Menlo Park council member Kelly Fergusson said in an e-mail on Thursday that the election of mayor and vice mayor two days ago will be voided.
According to the city clerk's office, four of five council members requested a special meeting on Friday, Dec. 10, at 3 p.m. to re-vote on both positions as a result of Brown Act violations on her part.
However, that meeting has now been canceled at the request of City Attorney Bill McClure, and the re-vote postponed until Tuesday, Dec. 14, when the council holds its regular weekly meeting.
The city's decision to meet the minimum legal standard of giving the public barely 24 hours notice about a special meeting scheduled for a workday afternoon inspired outrage among local watchdogs.
After consulting the city attorney, Ms. Fergusson sent an e-mail to the Menlo Park City Council on Thursday, Dec. 9, that described the Brown Act violations as inadvertent.
She said she takes full responsibility for possibly violating the Brown Act by holding one-on-one discussions with colleagues Rich Cline and Peter Ohtaki about her desire to become mayor, and will be "extremely careful" in the future.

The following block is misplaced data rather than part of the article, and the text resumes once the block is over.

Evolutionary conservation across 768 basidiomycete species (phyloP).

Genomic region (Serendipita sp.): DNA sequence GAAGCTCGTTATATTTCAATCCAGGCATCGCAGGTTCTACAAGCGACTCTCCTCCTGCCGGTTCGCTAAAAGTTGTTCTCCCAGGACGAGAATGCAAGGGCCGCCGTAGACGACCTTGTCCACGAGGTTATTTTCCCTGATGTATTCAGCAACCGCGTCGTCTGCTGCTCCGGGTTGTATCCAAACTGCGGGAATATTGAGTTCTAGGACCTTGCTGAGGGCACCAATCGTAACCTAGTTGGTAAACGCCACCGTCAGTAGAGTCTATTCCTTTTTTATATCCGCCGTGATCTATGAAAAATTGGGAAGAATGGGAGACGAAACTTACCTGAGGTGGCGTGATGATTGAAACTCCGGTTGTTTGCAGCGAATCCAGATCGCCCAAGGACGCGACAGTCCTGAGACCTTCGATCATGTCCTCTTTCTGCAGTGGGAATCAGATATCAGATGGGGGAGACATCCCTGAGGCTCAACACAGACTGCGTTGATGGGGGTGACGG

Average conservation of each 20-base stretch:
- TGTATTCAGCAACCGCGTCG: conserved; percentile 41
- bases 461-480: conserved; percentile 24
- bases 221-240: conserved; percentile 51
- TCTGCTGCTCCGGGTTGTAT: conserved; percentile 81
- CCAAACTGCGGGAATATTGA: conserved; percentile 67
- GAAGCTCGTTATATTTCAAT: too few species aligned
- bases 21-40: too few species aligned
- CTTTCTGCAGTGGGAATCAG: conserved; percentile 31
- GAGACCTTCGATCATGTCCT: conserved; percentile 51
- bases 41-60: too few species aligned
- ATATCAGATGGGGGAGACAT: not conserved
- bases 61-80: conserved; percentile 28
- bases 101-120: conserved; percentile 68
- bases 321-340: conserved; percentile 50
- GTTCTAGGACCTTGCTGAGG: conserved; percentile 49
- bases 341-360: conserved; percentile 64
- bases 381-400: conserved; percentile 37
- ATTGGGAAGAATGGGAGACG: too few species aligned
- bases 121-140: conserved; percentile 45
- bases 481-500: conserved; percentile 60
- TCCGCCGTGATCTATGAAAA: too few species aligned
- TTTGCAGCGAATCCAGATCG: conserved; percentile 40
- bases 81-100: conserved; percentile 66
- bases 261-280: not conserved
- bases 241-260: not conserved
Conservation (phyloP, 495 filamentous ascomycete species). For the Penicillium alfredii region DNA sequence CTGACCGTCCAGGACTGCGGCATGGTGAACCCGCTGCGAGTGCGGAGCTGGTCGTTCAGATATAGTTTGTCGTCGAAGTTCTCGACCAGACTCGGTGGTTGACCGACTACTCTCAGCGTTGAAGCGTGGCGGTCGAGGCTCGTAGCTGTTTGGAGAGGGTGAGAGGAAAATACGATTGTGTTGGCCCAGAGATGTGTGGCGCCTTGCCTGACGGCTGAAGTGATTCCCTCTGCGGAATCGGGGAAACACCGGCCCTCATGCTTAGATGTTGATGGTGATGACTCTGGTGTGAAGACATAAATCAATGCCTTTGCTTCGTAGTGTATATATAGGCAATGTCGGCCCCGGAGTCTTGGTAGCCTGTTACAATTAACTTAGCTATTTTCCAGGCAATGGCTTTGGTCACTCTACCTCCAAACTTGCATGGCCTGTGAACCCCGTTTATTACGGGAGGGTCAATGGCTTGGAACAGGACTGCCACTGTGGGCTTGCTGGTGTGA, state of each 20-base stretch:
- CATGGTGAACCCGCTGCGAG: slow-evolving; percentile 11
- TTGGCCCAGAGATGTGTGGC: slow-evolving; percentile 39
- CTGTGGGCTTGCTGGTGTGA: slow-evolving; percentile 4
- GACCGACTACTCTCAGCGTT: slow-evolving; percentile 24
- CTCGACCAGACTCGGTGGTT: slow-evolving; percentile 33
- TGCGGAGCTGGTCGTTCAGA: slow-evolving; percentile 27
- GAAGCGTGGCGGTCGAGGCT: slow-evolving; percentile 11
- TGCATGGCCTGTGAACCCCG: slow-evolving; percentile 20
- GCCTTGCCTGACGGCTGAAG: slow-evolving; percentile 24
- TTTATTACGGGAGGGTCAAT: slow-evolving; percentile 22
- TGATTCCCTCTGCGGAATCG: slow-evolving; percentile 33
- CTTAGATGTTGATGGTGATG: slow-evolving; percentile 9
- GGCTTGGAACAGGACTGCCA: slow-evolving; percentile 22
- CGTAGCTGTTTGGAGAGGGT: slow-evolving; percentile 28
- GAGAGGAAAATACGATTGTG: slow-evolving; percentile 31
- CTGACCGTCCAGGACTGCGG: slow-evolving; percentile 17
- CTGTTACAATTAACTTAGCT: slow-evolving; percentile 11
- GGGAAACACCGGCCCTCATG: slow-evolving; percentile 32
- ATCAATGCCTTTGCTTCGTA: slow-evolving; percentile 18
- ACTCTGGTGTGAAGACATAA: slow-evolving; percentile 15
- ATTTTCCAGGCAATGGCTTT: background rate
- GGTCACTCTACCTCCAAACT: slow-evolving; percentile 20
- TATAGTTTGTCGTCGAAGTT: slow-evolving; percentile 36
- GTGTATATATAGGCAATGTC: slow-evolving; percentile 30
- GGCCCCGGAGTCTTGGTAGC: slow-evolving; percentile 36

As The Almanac reported on Wednesday, Mr. Cline and Mr. Ohtaki said they were unaware she had spoken to more than one council member.
The discussion failed to earn Mr. Ohtaki's support; he nominated Andy Cohen as mayor on Tuesday.
City Attorney Bill McClure's investigation of the allegations turned up evidence suggesting Ms. Fergusson may have also used an intermediary to lobby colleague Kirsten Keith, who was elected as vice mayor.
Ms. Fergusson, who has served on the council for six years, also said she will take a refresher course on the Brown Act.
Per council policy enacted in 1993, Ms. Fergusson and council member Andy Cohen are the two eligible candidates to become mayor. Both made a pitch for the position at the Dec. 7 meeting.
The Almanac will update this story as more information becomes available.
● Earlier story: New Menlo Park mayor may have violated Brown Act